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location Vancouver, Canada
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visits member for 2 years
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Bicycle bicycle bicycle
I want to ride my bicycle bicycle bicycle
I want to ride my bicycle
I want to ride my bike
I want to ride my bicycle
I want to ride it where I like


Oct
15
comment how come some cyclists look like they are making a 45 - 60 degree angle with their bodies and I don't?
I would add you need good flexibility in your mid and lower back to properly and comfortably ride in the "flat-back" position.
Sep
29
comment Are there any high power bicycle generators?
@nickg - You didn't read my full argument. It is not that the lights output 800 lumen, it is that all dynamo lights on the market with an output 800 lumen have mirrors designed to shine above the horizon (for trail riding). I had wanted an 800 lumen light as well, but ended up using buying a 350 lumen light because it had the correct mirror. I also have trail lights (750 lumen) and there wasn't much difference in commuting application, because the 350 lumen focuses all the light on the road.
Sep
28
revised Are there any high power bicycle generators?
added 251 characters in body
Sep
28
answered Are there any high power bicycle generators?
Sep
20
comment How to choose between a race bike like a Madone and a classics bike like a Domane
@Angelo - If you are unsure what class of road bike will work for you, I am uncertain building a bike with custom geometry makes sense.
Sep
20
comment How to choose between a race bike like a Madone and a classics bike like a Domane
@ThaRiddla - I still have my carbon bike from my days as a cat 1/2 racer. Occasionally, I think of getting back into racing again, but life is so busy at the moment.
Sep
19
answered How to choose between a race bike like a Madone and a classics bike like a Domane
Sep
17
comment Is it possible to estimate road grade while riding?
No, the Edge units self-calibrates. I live in a mountainous area, near the ocean and whenever I drop down to the ocean or head to a known peak it is pretty close to the true elevation. The manual doesn't seem to specify how it calibrates, but the best discussion I have found on it is here.
Sep
14
awarded  Benefactor
Sep
13
awarded  Nice Question
Sep
13
awarded  Promoter
Sep
13
awarded  Scholar
Sep
13
accepted Relative efficiency of different commute bike setups
Sep
6
comment Relative efficiency of different commute bike setups
@Angelo - Thank you for the link, another James Spicer article can be found here as well. My goal is not trying to berate hub gearing (I love mine during the winter), but to better understand the appropriate application.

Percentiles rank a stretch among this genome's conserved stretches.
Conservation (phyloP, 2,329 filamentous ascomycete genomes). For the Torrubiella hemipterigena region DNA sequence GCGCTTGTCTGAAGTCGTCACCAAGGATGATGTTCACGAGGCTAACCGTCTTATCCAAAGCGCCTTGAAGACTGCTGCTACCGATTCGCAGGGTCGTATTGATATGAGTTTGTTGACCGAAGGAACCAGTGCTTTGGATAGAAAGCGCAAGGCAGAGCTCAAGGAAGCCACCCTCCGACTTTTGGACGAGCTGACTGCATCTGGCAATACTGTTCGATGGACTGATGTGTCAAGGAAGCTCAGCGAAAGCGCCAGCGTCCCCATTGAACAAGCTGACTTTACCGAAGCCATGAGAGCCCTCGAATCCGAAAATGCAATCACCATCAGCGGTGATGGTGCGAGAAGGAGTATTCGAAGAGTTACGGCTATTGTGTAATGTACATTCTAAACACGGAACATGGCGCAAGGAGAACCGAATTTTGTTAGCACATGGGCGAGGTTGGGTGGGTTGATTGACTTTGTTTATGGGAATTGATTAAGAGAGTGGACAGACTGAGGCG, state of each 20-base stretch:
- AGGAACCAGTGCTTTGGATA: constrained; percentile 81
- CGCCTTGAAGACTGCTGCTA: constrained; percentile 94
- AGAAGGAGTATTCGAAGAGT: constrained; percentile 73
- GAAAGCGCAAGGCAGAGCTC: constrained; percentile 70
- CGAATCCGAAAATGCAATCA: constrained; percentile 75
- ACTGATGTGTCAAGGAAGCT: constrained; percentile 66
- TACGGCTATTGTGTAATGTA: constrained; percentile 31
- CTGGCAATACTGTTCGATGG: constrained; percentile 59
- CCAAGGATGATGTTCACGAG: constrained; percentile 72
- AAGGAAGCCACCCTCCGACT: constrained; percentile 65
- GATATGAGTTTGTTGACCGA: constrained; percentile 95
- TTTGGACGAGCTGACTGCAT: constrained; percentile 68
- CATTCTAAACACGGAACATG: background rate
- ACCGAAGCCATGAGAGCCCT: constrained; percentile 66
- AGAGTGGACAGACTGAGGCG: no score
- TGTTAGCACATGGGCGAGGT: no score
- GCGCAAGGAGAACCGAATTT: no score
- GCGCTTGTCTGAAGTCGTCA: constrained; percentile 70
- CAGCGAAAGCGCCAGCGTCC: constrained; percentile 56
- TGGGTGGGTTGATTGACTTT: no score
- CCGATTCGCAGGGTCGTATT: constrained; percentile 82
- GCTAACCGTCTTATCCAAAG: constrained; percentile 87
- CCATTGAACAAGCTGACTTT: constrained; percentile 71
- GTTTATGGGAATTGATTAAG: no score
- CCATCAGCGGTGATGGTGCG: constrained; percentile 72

Sep
6
comment Relative efficiency of different commute bike setups
+1 to you sir. Thank you for the Kyle and Berto article this is exactly the type of information I was looking for. I did already have the Spicer article, but thank you for the reminder. I am finding google (or my googling ability) lousy for finding this type of info. Also your suggestion of using your "virtual elevation" method to get at drive train efficiency. Genius.
Sep
6
comment Relative efficiency of different commute bike setups
@Angelo - I use GPS bike computer to track my speed. That said, I also suspect a psychological component as I may be more discouraged on the less efficient bike (I still need to record power on the internal hub bike). I am not implying that I ride everywhere at 42kph, but the 32->42kph discrepancy was about where where I was topping on the different bikes while riding tempo on long flat sections. I can provide .tcx/.gpx files for confirmation, but fear of derailing the question, which asked if efficiency breakdown of different commute bike setups has been done before.
Sep
5
comment Why are there almost no bikes with a single chainring?
@jv42 - Ha ha! If only non-bike geeks actually knew this... Instead we get "What do I push to change a gear again?"
Sep
4
comment Is it legal to pass a car on the right when that car is turning?
+1 for a great answer. I will be saving this answer and referring others to it.
Sep
4
comment Relative efficiency of different commute bike setups
@OMGPonies - The main difference I noted was on the flats, where both have sufficient gearing and weight differences shouldn't be an issue. But for the record: the steel road bike weights 23 lb. and has a top gear inch of 109 (35-109), the internal hub bike weights ~28 lb. and has a top gear inch of (25-104). Both have drop bars and the same cockpit dimensions.
Sep
4
comment Do Shimano Nexus hubs lose efficiency as they get older?
You are correct in that I misread what you wrote about bearings, my bad. But you honestly should be change the chain by wear (which could be once very year or 2-4 times a year depending on your mileage and conditions). The 3-4 times I quoted was under heavy mileage and was cheaper than replacing a whole drive train, which would be required if I simply ran one chain that year. A stretched chain changes the pitch of the gears making them incompatible with a new chain.